There has been a lot of hype around cyber risk with well-publicized scare stories and statistics. Underneath that noise is a real threat that firms are learning to deal with on a daily basis, spurred on by a few, high-profile cases.
The problem with cyber risk is that it is a dynamic risk over which victory can never be declared.
As a result, large firms are doing a lot, in particular around their technology security, to defend against attackers, whether outsiders or employees. With the development of the “Internet-of-Things,” where more products and services are delivered online, companies are increasing both their exposure to cyber attacks and the potential impact. In addition, there is a human counterparty who will evolve the sophistication of attack in response to defensive measures.
Crucially, cyber risk also has the potential to be a “tail risk,” that is one which provokes acute, public and potentially catastrophic damage, whether to data, reputation, property or the ability to trade. The trouble is that few firms are used to dealing with this kind of risk. With the exception of organizations like banks, utilities and other critical infrastructure, operational risk for many firms is managed well below board level through the use of a basic assessment of event impact and likelihood, a risk register and, where available, the purchase of insurance. Cyber risk changes that by bringing tail risk to any firm, large or small. As a result, it obliges firms to think hard about their ability to avoid and withstand a substantial and potentially fatal impact.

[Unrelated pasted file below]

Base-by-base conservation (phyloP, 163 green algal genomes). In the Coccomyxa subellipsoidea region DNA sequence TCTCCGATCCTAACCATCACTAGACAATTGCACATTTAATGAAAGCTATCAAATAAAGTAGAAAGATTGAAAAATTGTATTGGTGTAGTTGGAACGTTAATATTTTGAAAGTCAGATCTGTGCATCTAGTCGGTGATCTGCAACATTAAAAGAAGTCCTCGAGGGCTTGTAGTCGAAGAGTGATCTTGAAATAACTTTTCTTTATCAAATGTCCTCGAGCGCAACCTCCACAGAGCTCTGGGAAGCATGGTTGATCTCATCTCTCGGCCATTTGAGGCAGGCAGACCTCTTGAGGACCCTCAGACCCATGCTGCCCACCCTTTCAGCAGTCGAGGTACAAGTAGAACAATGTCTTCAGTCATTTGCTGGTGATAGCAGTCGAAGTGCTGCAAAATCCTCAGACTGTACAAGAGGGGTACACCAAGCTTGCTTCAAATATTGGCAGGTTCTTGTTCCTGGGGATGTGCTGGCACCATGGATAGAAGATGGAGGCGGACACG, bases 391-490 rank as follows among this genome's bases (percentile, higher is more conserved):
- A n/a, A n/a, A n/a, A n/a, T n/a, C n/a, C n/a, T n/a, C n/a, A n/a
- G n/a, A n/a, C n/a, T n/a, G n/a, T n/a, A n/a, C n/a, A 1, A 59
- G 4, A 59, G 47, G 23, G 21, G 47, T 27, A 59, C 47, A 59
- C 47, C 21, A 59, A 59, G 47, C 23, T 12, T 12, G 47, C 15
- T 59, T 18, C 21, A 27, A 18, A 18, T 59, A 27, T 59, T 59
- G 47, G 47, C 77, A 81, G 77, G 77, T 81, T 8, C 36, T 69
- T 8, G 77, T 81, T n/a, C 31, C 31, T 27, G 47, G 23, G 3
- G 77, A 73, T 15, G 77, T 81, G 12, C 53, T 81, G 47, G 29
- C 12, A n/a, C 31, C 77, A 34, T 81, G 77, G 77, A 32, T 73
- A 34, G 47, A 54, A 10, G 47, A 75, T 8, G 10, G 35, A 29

With that in mind, Marsh has worked with the UK Government and many of the leading cyber insurers during the past few months to produce a report aimed at practical steps firms can take to manage and mitigate cyber risk. The report, UK Cyber Security: The Role of Insurance in Managing and Mitigating the Risk, details the threats to companies and the actions they can take to get on top of these. The government rightly sees value in taking an insurance lens to the problem. While cyber risk may sound wholly new, there are useful lessons that insurance can bring from how firms have dealt with historic crises, many of which could easily have resulted from a cyber trigger. Insurance also crystallizes the cost of cyber risk before losses occur, and so provides an incentive for firms to manage that risk more effectively.
Four Pillars for Assessing Cyber Risk
For companies, the report brings out four main points.
First, firms need to manage cyber risk as a board-level risk with consequences for all aspects of the firm, not just as an IT or security issue. That may invoke a risk sub-committee, a dedicated Chief Risk Officer and support function, but is mainly about board and business ownership of a risk that can touch all parts of the firm, not just IT, even if the latter is the vector for the attack.